Gush Katif evictees, 2010
Gush Katif evictees, 2010Israel news photo: Flash 90

Officials of the Gush Katif Residents' Committee over the weekend sent a letter of condolence to the family of Rabbi Ovadia Yosef z”tl, informing them of the Rabbi's concern over their situation in the months leading up to, and after, the 2005 "Disengagement" which saw thousands of Jews deported from Gaza and northern Samaria (Shomron). In the face of tragedy, they said, The Rabbi's door was “always open to us.”

Rabbi Yosef was a fierce critic of the Disengagement, and spoke out against it many times. In May 2005, the Likud held a referendum on Prime Minister Ariel Sharon's proposed disengagement plan, which entailed throwing some 10,000 Jews out of their homes in Gush Katif and northern Samaria. In the weeks before the vote, Yosef spoke almost exclusively about the referendum, ordering his followers to vote against the disengagement. Many observers at the time said that the fact that 65% of Likud members voted to oppose the disengagement plan was due at least in part to Rabbi Yosef's influence.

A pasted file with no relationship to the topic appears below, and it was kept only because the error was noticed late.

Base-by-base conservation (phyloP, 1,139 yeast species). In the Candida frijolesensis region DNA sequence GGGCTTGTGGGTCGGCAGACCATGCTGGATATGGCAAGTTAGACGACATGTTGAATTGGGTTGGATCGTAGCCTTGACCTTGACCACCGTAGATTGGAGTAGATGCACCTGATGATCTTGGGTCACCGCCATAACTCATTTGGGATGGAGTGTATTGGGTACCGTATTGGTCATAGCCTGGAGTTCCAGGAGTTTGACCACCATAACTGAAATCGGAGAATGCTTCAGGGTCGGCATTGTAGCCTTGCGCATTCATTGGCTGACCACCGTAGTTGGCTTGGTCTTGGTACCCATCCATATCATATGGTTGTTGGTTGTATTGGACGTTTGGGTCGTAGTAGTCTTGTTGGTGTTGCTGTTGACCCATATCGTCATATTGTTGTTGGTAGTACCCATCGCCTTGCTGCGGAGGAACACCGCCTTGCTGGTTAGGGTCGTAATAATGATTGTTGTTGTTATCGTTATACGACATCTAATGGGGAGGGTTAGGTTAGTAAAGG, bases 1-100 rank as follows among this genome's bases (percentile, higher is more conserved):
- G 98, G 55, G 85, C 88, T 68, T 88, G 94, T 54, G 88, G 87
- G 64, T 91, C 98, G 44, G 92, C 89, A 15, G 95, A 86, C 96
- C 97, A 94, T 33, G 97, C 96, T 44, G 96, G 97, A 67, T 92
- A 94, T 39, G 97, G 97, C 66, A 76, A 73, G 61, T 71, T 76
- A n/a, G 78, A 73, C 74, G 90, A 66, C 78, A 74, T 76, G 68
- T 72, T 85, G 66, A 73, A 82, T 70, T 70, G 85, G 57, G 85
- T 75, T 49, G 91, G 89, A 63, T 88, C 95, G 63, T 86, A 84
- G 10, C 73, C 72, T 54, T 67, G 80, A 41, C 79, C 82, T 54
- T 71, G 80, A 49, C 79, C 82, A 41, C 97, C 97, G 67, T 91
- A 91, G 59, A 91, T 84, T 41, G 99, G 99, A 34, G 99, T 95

In the letter, members of the Committee wrote that the Rabbi's death was “a great loss for the Jewish people. Rabbi Yosef's door was always open to us, especially during the time of our greatest suffering. He always received us with great warmth and said many prayers for us.” Unfortunately, “he was unable to cancel the edict, but we greatly appreciated the Rabbi's efforts.”

In addition to prayers and a show of concern, the Committee said, Rabbi Yosef also ordered communities led by his students to assist Gush Katif refugees any way they could, including absorbing them into their communities.

“His Torah, his prayers, and his concern will be greatly missed,” the letter added.